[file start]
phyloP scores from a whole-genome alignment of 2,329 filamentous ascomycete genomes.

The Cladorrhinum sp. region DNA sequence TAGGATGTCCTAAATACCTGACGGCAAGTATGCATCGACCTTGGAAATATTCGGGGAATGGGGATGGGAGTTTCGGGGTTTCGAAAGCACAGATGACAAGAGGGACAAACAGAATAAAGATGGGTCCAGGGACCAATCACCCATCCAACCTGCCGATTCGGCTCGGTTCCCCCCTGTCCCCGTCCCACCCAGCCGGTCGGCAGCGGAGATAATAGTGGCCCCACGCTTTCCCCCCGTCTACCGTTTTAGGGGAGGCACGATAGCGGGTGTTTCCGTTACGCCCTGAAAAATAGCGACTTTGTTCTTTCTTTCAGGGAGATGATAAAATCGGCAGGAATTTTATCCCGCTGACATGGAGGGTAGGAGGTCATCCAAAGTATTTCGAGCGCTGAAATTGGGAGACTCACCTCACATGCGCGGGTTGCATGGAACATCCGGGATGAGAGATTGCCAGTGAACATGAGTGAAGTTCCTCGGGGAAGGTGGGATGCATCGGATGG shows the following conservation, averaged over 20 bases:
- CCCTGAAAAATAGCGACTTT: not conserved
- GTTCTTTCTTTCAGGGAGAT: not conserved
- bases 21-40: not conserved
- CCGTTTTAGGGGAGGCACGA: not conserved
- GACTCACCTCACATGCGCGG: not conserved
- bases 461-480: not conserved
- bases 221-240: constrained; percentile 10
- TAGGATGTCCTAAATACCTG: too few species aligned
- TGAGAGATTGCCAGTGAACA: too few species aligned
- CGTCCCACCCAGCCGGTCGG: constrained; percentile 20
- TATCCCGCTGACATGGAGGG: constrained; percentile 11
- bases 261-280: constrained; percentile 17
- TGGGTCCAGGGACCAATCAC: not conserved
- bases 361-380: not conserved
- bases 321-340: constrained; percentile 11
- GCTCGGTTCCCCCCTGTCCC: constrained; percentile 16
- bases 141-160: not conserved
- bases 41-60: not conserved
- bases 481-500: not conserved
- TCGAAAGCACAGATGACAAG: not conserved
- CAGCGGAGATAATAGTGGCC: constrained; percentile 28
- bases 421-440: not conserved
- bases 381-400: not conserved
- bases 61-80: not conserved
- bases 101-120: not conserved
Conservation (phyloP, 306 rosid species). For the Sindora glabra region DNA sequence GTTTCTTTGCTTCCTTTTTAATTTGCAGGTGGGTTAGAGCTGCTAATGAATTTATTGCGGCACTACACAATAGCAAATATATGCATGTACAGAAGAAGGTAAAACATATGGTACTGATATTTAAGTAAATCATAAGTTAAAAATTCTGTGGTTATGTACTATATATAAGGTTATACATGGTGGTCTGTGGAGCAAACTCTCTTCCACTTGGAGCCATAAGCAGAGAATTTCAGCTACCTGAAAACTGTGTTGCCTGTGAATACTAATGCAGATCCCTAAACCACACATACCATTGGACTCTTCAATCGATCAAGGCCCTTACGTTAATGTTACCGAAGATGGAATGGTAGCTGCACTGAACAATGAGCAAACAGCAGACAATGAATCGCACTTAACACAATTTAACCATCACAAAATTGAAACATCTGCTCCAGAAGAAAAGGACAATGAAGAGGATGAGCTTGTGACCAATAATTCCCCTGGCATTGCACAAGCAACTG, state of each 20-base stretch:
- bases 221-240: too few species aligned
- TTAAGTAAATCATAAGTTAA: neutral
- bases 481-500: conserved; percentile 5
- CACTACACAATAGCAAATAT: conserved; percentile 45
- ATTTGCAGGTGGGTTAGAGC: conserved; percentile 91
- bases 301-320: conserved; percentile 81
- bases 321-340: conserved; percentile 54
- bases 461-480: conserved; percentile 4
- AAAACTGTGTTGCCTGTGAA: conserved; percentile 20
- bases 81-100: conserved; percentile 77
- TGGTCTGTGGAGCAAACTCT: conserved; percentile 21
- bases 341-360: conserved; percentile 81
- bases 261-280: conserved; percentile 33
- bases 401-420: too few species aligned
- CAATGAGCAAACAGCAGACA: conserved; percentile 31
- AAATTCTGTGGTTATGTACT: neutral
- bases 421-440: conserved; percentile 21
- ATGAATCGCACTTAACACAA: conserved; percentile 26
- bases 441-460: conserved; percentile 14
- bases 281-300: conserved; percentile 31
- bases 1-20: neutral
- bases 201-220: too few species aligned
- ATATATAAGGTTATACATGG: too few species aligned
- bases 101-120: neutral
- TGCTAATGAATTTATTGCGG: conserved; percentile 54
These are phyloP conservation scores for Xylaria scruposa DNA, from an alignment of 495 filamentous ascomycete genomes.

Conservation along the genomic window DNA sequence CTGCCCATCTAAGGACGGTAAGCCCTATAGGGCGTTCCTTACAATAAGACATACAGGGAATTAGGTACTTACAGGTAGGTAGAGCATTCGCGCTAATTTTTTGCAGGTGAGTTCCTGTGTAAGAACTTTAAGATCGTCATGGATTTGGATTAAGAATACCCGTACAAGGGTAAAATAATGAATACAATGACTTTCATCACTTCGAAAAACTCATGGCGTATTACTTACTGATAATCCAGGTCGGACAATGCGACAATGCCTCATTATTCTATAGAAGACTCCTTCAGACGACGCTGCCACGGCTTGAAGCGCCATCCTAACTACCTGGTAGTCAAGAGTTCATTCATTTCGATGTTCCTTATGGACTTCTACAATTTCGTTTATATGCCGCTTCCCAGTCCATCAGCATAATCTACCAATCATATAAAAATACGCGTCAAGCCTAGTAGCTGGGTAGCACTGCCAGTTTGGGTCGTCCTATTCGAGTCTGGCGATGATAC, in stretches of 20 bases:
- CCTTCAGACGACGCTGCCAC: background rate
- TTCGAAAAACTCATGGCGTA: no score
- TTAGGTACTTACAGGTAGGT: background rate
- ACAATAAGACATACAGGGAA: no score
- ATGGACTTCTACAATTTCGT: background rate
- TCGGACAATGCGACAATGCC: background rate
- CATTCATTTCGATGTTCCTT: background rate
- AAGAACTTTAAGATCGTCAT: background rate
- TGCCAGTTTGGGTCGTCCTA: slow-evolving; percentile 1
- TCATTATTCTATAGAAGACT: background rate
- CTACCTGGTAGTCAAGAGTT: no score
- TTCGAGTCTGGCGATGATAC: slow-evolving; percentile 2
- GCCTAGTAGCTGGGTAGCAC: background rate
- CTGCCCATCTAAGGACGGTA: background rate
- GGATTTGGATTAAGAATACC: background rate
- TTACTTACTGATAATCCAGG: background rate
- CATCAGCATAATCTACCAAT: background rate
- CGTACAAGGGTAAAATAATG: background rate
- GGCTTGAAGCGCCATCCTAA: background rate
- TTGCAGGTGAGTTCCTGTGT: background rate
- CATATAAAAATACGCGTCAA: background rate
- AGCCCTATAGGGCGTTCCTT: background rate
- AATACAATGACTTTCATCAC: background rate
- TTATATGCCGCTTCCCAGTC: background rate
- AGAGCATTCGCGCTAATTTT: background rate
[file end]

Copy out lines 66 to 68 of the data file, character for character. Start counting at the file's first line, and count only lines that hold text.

- CTACCTGGTAGTCAAGAGTT: no score
- TTCGAGTCTGGCGATGATAC: slow-evolving; percentile 2
- GCCTAGTAGCTGGGTAGCAC: background rate